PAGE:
Geothermal energy may be possible at Mount BakerNovember 12, 2014
Geothermal exploration and development could occur in popular forest region.
The Mt. Baker-Snoqualmie National Forest, one of America’s most well known forest areas located in Washington State, east of Seattle, is considering the idea of permitting the exploration and development of geothermal energy on federal lands and is seeking comment from the public about the idea.
An unnamed company is interested in leasing acreage around the volcano.
Geothermal power has already found success in California, Nevada and other US states, providing clean energy for millions of people. As such, the Forest Service is considering offering leases in the Mount Baker area to see if it can benefit from tapping into this renewable resource and, so far, one anonymous company has already shown interest in leasing.
According to Eric Ozog, who is with the Mt. Baker-Snoqualmie National Forest, “Our analysis is going to encompass about 83,000 acres surrounding the Mt. Baker wilderness.” He added that “This isn’t the wilderness, itself, it’s the non-wilderness national forest parcels that surround the mountain.”
Environmental concerns have been raised about geothermal energy exploration.
While Mount Baker may be an ideal geothermal hotspot, discovering and tapping into this renewable source requires the creation of several wells that are drilled down thousands of feet into the earth. Pressurized water is pumped down into the wells and volcanic heat transforms the water into steam, which returns to the surface where it powers turbines and produces electricity.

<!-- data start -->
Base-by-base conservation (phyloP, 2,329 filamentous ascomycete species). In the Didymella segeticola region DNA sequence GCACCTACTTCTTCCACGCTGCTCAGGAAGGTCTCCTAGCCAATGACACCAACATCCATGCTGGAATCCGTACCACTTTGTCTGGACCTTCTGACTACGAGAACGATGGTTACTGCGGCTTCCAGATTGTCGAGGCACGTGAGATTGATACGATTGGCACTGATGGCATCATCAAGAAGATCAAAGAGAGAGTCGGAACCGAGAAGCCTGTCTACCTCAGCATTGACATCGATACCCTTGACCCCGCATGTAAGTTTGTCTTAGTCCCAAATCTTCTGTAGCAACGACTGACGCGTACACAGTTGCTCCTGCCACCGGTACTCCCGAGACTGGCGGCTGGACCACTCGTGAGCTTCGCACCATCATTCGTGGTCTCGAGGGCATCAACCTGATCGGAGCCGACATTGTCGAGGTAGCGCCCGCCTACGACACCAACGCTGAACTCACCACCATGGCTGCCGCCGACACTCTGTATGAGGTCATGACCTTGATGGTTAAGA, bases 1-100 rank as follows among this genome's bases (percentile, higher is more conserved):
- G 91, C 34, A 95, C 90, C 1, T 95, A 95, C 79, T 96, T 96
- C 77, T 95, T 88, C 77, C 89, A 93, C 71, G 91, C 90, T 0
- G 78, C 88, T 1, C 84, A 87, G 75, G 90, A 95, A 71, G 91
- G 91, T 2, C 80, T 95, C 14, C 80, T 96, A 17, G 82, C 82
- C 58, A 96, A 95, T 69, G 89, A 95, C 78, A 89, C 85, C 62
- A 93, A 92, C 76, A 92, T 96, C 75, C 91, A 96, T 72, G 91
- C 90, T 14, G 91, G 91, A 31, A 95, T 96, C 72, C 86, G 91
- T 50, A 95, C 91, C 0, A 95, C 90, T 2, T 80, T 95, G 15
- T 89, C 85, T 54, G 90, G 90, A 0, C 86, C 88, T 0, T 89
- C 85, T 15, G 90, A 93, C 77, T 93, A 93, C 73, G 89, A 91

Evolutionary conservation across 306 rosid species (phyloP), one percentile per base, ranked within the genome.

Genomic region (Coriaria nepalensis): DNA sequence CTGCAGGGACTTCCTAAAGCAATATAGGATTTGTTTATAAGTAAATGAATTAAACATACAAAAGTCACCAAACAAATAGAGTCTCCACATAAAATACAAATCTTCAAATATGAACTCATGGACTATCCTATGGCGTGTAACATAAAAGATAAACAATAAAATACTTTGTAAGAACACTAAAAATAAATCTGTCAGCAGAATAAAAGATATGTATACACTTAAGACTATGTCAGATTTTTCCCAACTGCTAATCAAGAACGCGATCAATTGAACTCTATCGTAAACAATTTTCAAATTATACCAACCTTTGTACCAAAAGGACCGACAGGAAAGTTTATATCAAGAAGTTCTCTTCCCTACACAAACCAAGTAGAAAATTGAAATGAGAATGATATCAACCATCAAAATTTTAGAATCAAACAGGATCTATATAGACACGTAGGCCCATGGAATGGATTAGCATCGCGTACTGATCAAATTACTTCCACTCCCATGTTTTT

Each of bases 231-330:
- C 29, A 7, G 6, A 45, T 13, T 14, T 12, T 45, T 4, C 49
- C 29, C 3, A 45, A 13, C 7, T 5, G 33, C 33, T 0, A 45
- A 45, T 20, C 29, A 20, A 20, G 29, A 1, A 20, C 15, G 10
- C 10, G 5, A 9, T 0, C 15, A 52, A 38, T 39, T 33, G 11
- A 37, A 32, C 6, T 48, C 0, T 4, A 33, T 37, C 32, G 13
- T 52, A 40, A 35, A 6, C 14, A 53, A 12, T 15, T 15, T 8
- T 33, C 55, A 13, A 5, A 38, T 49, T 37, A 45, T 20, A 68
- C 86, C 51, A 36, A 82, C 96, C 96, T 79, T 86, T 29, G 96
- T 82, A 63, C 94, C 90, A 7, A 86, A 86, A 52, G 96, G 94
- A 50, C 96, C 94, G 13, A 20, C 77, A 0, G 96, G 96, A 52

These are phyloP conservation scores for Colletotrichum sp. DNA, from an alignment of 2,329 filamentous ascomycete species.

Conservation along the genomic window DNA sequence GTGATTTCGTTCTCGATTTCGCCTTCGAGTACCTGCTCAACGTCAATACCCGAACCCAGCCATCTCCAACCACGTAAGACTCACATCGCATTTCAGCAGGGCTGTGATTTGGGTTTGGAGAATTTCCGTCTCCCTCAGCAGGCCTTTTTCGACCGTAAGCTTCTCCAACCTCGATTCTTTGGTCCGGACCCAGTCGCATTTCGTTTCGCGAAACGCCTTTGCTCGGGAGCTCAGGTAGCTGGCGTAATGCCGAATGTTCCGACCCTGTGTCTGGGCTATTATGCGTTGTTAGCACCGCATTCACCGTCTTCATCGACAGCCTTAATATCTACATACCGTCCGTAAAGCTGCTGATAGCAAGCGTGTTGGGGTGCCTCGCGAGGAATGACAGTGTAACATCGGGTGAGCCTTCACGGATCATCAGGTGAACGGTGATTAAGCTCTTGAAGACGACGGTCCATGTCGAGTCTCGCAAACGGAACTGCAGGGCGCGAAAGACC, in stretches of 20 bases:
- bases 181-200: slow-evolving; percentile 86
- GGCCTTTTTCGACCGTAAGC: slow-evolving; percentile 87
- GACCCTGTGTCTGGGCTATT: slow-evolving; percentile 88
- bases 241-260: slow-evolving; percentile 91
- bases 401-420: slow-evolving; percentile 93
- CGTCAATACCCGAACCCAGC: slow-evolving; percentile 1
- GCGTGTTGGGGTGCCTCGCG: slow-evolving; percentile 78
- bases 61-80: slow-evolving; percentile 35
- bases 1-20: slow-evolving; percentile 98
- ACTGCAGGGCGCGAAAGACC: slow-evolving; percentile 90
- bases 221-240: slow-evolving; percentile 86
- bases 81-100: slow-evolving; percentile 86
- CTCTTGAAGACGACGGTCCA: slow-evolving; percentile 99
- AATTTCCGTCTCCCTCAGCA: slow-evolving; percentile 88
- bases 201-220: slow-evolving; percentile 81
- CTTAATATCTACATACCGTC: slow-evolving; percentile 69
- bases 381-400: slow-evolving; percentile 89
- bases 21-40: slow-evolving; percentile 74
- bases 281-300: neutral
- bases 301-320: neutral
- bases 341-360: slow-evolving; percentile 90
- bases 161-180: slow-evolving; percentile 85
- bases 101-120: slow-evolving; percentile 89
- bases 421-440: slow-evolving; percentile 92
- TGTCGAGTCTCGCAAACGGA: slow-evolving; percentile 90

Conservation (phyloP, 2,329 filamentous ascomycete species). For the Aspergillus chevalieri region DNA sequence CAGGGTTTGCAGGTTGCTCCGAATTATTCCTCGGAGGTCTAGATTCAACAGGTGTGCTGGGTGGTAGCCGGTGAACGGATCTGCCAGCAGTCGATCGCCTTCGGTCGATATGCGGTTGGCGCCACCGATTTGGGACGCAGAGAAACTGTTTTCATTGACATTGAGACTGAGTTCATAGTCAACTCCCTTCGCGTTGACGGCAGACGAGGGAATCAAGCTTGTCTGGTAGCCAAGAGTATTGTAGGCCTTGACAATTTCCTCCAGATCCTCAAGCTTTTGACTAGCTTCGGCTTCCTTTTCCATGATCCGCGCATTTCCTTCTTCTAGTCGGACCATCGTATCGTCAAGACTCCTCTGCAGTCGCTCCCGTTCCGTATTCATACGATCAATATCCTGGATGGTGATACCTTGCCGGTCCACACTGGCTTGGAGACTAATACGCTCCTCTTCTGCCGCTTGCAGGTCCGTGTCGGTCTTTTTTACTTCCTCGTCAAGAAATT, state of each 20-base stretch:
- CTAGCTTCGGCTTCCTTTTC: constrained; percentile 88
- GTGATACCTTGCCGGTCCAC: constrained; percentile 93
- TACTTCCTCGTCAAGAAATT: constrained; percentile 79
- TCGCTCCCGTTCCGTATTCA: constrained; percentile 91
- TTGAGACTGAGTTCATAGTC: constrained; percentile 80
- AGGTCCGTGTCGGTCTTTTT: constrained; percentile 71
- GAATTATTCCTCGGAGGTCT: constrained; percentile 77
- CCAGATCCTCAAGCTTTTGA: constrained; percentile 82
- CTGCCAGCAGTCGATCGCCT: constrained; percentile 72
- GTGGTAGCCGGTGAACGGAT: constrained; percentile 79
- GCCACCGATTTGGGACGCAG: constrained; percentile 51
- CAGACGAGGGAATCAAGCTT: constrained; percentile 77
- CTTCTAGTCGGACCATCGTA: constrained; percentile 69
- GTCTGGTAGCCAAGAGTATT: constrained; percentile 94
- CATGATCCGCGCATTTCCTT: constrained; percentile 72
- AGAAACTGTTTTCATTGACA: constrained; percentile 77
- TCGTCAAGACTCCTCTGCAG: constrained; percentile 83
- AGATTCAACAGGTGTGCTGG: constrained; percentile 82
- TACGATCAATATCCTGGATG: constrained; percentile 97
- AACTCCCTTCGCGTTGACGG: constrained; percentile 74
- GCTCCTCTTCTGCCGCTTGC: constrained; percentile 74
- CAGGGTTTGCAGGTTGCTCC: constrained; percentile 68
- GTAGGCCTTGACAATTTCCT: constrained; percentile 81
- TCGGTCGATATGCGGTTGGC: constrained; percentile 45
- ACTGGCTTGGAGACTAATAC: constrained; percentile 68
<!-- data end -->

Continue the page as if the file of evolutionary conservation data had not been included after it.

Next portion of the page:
Due to the exploration and operation process, this has lead to environmental concerns, such as the potential of earthquakes that may result from injecting pressurized water or a process known as hydroshearing. Pollution from chemicals is also worrisome. Therefore, any leases offered by Mt. Baker-Snoqualmie National Forest would include certain restrictions designed to protect waterways and old growth forests. Furthermore, the wilderness would be off-limits.
Ozog explained that while the goal is to provide clean energy to the American people, they also want to protect “the resource, which is the most important thing because we want to pass down these lands to future generations.”
At the moment, the Mt. Baker-Snoqualmie National Forest has only nominated acreage. No specific geothermal energy exploration proposal has been made. The earliest a lease decision will be made is next Spring, after an environmental assessment. If this is approved it will be followed up by an analysis that is more site specific. Public comment regarding the idea is welcomed until December 1.